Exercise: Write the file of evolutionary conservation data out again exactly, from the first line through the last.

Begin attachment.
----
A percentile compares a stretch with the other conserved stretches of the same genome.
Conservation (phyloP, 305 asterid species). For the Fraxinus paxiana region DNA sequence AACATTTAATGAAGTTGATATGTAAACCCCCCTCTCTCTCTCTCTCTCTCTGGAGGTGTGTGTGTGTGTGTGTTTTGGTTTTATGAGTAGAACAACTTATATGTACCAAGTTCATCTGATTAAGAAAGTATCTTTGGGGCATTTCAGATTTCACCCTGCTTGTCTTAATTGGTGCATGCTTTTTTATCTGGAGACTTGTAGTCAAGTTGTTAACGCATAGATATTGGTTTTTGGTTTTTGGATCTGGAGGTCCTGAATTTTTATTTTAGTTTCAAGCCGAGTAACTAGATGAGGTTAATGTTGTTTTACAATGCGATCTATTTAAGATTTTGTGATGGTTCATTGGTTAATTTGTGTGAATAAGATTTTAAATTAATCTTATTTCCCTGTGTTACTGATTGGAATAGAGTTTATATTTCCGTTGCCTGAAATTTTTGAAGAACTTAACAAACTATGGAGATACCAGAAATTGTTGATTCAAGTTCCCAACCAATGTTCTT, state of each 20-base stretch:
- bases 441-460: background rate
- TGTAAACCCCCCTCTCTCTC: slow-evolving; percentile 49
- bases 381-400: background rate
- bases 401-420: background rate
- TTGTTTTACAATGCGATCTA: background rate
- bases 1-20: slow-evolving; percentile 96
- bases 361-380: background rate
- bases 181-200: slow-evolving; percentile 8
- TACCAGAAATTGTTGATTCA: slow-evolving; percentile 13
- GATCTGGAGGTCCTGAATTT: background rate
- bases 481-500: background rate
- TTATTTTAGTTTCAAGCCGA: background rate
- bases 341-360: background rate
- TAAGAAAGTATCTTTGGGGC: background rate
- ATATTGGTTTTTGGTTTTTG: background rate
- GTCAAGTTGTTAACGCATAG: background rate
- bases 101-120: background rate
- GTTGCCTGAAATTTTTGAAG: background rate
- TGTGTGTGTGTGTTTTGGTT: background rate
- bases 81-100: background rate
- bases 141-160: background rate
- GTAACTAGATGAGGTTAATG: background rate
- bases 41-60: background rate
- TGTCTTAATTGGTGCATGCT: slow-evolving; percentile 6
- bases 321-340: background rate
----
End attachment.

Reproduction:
A percentile compares a stretch with the other conserved stretches of the same genome.
Conservation (phyloP, 305 asterid species). For the Fraxinus paxiana region DNA sequence AACATTTAATGAAGTTGATATGTAAACCCCCCTCTCTCTCTCTCTCTCTCTGGAGGTGTGTGTGTGTGTGTGTTTTGGTTTTATGAGTAGAACAACTTATATGTACCAAGTTCATCTGATTAAGAAAGTATCTTTGGGGCATTTCAGATTTCACCCTGCTTGTCTTAATTGGTGCATGCTTTTTTATCTGGAGACTTGTAGTCAAGTTGTTAACGCATAGATATTGGTTTTTGGTTTTTGGATCTGGAGGTCCTGAATTTTTATTTTAGTTTCAAGCCGAGTAACTAGATGAGGTTAATGTTGTTTTACAATGCGATCTATTTAAGATTTTGTGATGGTTCATTGGTTAATTTGTGTGAATAAGATTTTAAATTAATCTTATTTCCCTGTGTTACTGATTGGAATAGAGTTTATATTTCCGTTGCCTGAAATTTTTGAAGAACTTAACAAACTATGGAGATACCAGAAATTGTTGATTCAAGTTCCCAACCAATGTTCTT, state of each 20-base stretch:
- bases 441-460: background rate
- TGTAAACCCCCCTCTCTCTC: slow-evolving; percentile 49
- bases 381-400: background rate
- bases 401-420: background rate
- TTGTTTTACAATGCGATCTA: background rate
- bases 1-20: slow-evolving; percentile 96
- bases 361-380: background rate
- bases 181-200: slow-evolving; percentile 8
- TACCAGAAATTGTTGATTCA: slow-evolving; percentile 13
- GATCTGGAGGTCCTGAATTT: background rate
- bases 481-500: background rate
- TTATTTTAGTTTCAAGCCGA: background rate
- bases 341-360: background rate
- TAAGAAAGTATCTTTGGGGC: background rate
- ATATTGGTTTTTGGTTTTTG: background rate
- GTCAAGTTGTTAACGCATAG: background rate
- bases 101-120: background rate
- GTTGCCTGAAATTTTTGAAG: background rate
- TGTGTGTGTGTGTTTTGGTT: background rate
- bases 81-100: background rate
- bases 141-160: background rate
- GTAACTAGATGAGGTTAATG: background rate
- bases 41-60: background rate
- TGTCTTAATTGGTGCATGCT: slow-evolving; percentile 6
- bases 321-340: background rate